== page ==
You’ve gotta feel sorry for the door-to-door sales person whose company sets them up to fail…

Although many would call me a marketing expert or copywriter, that doesn’t quite capture my unique abilities…

At least, not in the isolated, marketing-as-a-silo-department-within-a-business sense.

More broadly, I’m a strategic business thinker.

And I recognize that many of the biggest breakthroughs in marketing come not because of some creative messaging or campaign…  But based on business decisions that are made well before a marketing campaign is even conceptualized.

Case study: the current battle in our local high-speed internet market.

Today, Windstream was sending reps door-to-door in my neighborhood, leaving door-hangars with a high-speed internet offer.

Why would they do that?

Simple.  Because the residents of my neighborhood have been fleeing Windstream’s internet service, en masse.  We’re also leaving Time Warner — or Spectrum, as I guess they’re now known.


Because there’s a new show in town.

A bit ago, a very successful local tech company bought a rural Nebraska fiber internet provider named Allo (not related to the Google service).

And this tech company won the contract to use our city’s buried conduit to run fiber internet throughout town.

And, my neighborhood was one of the first to get service.

Now, I’ll tell you this.  I probably would have jumped to fiber, no matter who was the first to offer it direct to my house.  I’ve had broadband internet service since 2000.  While I don’t need the fastest internet connection (I opted for 100 mbps over the 1 gig service), I use enough data that I consider broadband a smart investment.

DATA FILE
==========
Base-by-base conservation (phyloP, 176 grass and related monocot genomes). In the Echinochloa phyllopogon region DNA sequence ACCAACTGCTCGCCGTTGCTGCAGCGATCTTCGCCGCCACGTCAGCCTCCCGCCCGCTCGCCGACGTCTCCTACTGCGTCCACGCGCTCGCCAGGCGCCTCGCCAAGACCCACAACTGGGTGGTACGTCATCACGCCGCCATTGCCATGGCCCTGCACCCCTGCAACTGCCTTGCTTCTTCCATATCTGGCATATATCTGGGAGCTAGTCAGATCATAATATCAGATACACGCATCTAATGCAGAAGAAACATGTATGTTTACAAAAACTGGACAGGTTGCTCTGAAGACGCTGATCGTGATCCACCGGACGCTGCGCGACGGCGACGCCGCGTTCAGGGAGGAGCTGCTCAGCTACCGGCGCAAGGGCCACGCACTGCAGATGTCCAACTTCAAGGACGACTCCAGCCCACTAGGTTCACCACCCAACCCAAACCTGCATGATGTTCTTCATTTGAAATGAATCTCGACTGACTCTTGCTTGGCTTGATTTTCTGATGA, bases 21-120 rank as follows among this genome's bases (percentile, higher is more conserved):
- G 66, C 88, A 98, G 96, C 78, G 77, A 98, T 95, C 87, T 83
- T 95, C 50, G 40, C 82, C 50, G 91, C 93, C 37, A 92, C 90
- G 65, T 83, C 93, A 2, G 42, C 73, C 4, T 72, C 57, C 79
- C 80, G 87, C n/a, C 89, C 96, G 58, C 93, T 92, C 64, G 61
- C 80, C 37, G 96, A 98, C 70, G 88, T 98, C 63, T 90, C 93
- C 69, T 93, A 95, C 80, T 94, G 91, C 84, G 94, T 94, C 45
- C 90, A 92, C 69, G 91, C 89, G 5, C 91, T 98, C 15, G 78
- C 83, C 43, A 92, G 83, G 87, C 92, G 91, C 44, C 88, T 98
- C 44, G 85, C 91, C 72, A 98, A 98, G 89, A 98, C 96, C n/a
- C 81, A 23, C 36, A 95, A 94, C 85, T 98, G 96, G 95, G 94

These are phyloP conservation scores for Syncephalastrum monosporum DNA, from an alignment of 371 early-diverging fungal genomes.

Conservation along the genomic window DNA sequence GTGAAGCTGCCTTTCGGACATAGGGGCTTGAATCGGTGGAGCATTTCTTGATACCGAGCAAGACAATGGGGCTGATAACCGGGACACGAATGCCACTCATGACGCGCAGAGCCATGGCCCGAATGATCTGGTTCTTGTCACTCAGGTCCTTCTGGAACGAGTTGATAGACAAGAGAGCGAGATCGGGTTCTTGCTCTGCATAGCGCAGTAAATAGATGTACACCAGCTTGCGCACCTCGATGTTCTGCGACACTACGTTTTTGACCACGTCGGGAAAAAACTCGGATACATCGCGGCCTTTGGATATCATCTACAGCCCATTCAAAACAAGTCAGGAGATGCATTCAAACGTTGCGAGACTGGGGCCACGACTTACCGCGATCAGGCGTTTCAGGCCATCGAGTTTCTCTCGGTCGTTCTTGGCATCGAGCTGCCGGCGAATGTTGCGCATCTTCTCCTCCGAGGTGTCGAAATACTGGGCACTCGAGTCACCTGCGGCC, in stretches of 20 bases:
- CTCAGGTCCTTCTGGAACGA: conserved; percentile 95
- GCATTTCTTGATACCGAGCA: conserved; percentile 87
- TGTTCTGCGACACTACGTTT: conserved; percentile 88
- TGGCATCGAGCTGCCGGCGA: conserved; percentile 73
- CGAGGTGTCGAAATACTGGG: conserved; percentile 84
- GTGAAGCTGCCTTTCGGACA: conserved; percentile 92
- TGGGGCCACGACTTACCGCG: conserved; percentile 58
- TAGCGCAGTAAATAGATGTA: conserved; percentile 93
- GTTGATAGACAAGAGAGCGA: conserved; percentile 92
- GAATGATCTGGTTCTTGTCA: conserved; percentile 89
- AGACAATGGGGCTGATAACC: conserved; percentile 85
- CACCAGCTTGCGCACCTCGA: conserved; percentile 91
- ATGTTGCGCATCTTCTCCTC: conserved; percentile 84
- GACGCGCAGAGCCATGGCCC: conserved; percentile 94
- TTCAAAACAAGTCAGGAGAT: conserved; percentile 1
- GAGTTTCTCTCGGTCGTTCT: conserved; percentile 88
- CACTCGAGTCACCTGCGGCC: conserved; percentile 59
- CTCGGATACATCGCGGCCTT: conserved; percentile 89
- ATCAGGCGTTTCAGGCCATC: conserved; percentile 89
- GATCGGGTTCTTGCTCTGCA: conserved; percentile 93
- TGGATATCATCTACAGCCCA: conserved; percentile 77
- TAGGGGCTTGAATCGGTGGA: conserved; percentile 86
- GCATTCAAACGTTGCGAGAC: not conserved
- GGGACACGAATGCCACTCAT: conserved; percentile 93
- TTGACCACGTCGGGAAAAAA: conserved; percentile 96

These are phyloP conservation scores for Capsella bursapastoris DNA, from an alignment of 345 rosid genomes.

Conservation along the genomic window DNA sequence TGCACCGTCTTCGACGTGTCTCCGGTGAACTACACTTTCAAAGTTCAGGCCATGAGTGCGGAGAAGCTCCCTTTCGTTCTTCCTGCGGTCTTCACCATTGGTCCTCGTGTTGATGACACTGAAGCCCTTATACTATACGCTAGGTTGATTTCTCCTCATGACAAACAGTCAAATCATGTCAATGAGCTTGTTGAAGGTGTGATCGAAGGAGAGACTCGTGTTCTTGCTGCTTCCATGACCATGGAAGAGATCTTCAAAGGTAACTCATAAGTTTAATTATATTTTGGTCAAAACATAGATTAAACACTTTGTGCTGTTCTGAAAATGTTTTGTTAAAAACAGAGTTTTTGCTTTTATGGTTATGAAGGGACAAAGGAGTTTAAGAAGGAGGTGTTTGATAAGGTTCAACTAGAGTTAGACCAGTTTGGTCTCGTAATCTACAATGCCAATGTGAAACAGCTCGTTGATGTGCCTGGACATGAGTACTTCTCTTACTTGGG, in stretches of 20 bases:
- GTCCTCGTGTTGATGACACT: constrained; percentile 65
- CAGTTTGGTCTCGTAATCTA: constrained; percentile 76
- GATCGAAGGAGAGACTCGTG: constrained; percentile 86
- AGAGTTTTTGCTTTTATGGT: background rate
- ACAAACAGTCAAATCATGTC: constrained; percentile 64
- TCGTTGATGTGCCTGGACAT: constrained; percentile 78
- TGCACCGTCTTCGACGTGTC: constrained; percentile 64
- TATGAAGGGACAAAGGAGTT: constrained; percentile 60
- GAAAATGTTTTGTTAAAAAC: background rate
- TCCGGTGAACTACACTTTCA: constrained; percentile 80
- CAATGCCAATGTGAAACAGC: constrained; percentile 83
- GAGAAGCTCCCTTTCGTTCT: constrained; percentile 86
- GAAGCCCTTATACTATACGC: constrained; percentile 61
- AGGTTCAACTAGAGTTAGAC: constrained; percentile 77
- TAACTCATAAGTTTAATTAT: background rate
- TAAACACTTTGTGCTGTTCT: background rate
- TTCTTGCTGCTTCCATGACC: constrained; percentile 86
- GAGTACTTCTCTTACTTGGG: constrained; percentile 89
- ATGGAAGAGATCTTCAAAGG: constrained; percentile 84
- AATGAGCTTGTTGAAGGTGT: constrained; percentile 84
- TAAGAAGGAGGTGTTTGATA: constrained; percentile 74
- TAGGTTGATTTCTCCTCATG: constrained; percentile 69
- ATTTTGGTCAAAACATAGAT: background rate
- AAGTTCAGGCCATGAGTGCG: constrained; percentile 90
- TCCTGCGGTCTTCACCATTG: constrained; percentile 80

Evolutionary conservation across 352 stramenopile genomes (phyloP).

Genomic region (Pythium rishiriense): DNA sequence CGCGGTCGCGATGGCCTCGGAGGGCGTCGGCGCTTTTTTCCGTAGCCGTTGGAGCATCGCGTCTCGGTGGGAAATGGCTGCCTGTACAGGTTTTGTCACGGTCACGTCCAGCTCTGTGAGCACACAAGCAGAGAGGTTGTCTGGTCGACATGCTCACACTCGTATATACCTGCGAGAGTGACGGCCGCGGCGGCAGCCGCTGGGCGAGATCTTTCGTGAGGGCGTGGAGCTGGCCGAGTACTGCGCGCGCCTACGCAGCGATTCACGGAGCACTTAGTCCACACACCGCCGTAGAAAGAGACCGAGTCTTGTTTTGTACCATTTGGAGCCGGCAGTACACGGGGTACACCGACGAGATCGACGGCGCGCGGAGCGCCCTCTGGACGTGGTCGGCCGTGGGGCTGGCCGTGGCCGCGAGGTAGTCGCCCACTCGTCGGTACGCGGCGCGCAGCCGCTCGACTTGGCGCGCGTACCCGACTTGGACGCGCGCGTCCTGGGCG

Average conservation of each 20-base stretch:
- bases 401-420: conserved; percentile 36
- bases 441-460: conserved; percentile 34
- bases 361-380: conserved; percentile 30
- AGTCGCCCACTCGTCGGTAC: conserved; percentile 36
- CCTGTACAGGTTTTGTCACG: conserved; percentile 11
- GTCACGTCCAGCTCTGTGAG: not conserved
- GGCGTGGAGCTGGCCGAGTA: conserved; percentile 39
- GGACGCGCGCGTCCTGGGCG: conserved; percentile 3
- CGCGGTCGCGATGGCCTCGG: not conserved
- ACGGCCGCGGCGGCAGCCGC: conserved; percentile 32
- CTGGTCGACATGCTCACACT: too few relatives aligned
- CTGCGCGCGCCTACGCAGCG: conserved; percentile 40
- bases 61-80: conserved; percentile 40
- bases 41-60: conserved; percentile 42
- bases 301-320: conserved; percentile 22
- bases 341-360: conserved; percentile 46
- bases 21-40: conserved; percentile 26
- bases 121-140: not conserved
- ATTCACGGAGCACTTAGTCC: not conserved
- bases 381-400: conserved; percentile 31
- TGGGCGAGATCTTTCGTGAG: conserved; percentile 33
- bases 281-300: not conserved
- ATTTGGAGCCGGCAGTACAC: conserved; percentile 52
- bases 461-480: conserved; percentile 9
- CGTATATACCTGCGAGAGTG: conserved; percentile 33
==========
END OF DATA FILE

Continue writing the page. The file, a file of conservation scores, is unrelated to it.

However, Allo made it really easy.

And again, we’re talking business decisions, NOT marketing moves.

I’ll tell you what Allo did in a moment.  But first, it helps to have some context.

I was previously on Time Warner’s cable internet.  I don’t remember the exact rate I was on.  In fact, it was always changing.  I’d sign up for a promotional rate.  Then, in 12 months, that rate would expire, and my bill would shoot up in price.  If I was willing to play their games (and motivated enough to go through phone hell), I could call up, ask for a better rate, and occasionally they’d bump my bill back down for another 12 months.

It got real old, real fast.

So most months, I think I was paying something like $45 for the normal internet service.  But then there was modem rental.  And the speed boost upgrade, to get up to 15 mbps (we’ll get to that in a minute!).  Plus all the taxes and fees.  And my bill consistently came to $70+ per month.

Regarding the speed thing.  With Time Warner’s cable internet, you were basically paying based on the max speed you could expect to get.  (That’s how Windstream works, too.)  So I was paying to get download speeds of up to 15 mbps.  When I did speed tests, my actual speed was usually between 11 mbps and 14 mbps.  Upload speed?  That was capped at 1.5 mbps, which meant uploading videos took horrendously long!

From what I know about Windstream, they basically matched Time Warner in speed, pricing games, and service.

Then comes Allo.

Allo offers a FLAT bill rate.  And speed minimums.

In other words, I could chose 100 mbps, and get that as my minimum speed.  And I could sign up for $65 per month, and that’s my rate — that’s exactly what they ding my credit card for every month.

No games, no gimmicks, and a minimum service pledge?  Plus, it’s for fiber, which I would have wanted anyway?  HELLO!

I was pre-registered as fast as I could, and I got the fastest-possible install date that I could.

And aside from two times where there’s been a network-wide outage (and it’s been resolved pretty quickly), the service has been very consistent.

As I was writing this article, I did a speed check, and I got both download and upload speeds a hair north of 105 mbps.

Which brings me back to the door hangar I got from Windstream today.

Windstream is panicking. 

If you know what’s going on, you can read between the lines in their marketing.  They can’t keep up with Allo.  When Allo rolls out in a neighborhood, everyone who cares about good internet service switches right away.

Windstream’s message?  “A Plan That’s Simple, With No Surprises.”